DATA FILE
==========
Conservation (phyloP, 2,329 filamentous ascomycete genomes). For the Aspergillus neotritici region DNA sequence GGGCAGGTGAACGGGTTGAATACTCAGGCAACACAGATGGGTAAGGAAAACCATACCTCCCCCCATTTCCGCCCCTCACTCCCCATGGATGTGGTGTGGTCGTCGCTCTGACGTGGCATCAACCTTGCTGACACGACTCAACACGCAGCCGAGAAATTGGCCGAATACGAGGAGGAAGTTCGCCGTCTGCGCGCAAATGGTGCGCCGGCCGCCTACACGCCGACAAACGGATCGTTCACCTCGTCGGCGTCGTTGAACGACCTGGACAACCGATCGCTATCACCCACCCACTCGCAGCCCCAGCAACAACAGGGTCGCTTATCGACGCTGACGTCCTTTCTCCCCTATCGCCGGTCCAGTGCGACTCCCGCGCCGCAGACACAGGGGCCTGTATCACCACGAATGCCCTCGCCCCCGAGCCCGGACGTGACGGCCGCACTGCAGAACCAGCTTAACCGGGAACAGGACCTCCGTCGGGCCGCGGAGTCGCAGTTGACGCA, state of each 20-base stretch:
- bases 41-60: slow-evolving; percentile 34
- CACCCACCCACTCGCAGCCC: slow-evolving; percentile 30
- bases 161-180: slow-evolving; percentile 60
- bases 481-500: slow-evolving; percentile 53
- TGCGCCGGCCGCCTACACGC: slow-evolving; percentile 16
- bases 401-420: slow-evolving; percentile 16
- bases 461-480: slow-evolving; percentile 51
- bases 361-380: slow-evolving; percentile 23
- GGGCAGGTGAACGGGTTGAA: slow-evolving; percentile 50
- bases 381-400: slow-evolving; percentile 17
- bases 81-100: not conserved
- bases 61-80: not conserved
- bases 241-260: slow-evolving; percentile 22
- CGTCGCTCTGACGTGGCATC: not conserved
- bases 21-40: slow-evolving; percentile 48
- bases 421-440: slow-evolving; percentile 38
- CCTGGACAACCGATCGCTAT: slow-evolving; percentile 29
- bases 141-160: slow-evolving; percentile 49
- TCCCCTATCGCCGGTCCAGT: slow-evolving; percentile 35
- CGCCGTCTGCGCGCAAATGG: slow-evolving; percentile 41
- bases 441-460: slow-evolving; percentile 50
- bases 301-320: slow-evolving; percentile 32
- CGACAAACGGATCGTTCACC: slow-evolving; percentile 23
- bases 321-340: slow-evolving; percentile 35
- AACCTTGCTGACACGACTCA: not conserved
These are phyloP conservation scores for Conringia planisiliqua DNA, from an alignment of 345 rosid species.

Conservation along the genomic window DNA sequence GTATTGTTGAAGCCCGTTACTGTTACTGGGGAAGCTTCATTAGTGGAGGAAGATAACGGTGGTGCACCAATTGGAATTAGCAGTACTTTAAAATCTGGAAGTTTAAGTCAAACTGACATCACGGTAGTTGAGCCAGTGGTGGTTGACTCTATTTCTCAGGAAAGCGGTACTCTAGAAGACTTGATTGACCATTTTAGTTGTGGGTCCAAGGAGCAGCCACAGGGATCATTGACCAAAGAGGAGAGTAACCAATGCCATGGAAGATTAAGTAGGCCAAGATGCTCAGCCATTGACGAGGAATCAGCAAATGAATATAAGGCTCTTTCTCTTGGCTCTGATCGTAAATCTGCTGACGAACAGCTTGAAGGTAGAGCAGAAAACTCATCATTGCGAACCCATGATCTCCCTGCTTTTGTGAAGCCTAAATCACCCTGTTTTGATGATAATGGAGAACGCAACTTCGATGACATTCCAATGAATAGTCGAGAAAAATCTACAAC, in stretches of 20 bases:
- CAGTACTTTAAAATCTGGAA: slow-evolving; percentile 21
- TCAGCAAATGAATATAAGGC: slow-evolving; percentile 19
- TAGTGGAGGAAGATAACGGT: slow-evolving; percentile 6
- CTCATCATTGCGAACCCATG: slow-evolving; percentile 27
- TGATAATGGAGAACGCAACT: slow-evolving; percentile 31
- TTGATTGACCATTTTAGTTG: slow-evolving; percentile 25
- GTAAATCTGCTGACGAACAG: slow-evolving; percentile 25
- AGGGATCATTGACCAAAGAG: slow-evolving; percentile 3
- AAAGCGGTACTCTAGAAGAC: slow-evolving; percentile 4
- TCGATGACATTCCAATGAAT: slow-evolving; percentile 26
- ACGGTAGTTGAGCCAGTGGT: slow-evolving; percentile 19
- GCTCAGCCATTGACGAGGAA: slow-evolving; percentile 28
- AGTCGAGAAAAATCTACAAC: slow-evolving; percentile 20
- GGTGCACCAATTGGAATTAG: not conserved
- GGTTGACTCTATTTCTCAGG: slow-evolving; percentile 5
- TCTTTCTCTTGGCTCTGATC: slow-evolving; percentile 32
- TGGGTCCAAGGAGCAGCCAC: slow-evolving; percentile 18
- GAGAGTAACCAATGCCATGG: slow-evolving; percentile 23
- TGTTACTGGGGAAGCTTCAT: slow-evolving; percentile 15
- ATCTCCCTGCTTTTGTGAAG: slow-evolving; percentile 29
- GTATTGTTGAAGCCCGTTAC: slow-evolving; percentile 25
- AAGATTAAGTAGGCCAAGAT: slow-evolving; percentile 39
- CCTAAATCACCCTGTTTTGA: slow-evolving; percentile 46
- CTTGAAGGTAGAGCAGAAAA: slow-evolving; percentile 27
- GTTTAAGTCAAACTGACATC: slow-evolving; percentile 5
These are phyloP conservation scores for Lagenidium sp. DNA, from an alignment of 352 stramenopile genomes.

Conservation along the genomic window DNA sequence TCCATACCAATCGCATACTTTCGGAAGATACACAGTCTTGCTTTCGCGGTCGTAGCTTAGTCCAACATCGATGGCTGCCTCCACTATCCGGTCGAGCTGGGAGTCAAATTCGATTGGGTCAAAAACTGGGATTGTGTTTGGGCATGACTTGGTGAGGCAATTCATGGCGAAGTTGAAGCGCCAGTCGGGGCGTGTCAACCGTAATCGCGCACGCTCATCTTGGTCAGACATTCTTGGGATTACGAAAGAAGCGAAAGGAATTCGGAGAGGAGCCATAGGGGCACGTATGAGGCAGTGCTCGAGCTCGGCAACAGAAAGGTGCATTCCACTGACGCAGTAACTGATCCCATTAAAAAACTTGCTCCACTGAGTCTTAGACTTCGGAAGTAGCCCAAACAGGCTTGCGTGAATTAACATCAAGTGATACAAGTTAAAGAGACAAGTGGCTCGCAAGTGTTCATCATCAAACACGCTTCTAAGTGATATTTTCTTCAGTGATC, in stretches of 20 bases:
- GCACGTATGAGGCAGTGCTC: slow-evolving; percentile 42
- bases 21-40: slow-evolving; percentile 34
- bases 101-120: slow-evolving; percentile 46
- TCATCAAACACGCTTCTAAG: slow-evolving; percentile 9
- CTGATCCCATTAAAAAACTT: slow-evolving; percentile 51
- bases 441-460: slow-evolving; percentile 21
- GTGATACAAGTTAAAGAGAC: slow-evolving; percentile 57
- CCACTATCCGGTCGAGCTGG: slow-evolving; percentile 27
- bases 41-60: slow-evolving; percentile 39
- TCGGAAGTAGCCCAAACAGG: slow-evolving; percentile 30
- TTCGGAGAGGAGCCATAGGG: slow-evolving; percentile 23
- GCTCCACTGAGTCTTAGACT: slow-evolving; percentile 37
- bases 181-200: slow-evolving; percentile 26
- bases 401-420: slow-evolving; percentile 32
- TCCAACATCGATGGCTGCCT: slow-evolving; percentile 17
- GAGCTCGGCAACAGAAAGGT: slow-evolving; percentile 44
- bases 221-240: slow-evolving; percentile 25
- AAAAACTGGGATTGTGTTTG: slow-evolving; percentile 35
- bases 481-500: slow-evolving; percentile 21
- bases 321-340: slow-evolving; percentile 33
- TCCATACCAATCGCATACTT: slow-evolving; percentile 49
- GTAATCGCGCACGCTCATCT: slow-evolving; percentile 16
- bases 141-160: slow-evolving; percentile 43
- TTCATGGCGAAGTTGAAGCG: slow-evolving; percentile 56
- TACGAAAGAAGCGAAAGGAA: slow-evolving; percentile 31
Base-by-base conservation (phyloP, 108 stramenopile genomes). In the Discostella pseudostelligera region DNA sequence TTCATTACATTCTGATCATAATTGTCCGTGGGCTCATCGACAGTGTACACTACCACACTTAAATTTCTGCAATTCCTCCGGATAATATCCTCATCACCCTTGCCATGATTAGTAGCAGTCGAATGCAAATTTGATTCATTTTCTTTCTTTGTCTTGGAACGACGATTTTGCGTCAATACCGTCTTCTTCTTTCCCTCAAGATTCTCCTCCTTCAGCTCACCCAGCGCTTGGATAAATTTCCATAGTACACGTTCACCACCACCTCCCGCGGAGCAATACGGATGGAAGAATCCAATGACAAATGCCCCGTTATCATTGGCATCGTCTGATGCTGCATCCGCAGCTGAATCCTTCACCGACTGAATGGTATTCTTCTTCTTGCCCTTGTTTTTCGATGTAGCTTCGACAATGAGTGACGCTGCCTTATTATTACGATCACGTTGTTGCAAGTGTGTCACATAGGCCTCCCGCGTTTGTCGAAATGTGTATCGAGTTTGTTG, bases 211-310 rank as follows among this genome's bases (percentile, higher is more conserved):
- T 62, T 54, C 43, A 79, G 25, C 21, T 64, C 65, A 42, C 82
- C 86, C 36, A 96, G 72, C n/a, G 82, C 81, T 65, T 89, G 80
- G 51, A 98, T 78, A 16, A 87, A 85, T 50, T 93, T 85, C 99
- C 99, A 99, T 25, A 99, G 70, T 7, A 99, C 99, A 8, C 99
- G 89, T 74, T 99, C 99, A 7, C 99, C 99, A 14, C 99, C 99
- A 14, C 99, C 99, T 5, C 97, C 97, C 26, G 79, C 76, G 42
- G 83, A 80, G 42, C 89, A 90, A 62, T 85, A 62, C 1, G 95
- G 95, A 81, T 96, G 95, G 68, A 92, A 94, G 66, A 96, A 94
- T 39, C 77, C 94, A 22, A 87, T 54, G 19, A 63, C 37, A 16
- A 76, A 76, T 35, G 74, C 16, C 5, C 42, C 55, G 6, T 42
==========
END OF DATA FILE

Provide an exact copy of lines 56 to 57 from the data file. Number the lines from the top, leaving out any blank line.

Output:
- GCACGTATGAGGCAGTGCTC: slow-evolving; percentile 42
- bases 21-40: slow-evolving; percentile 34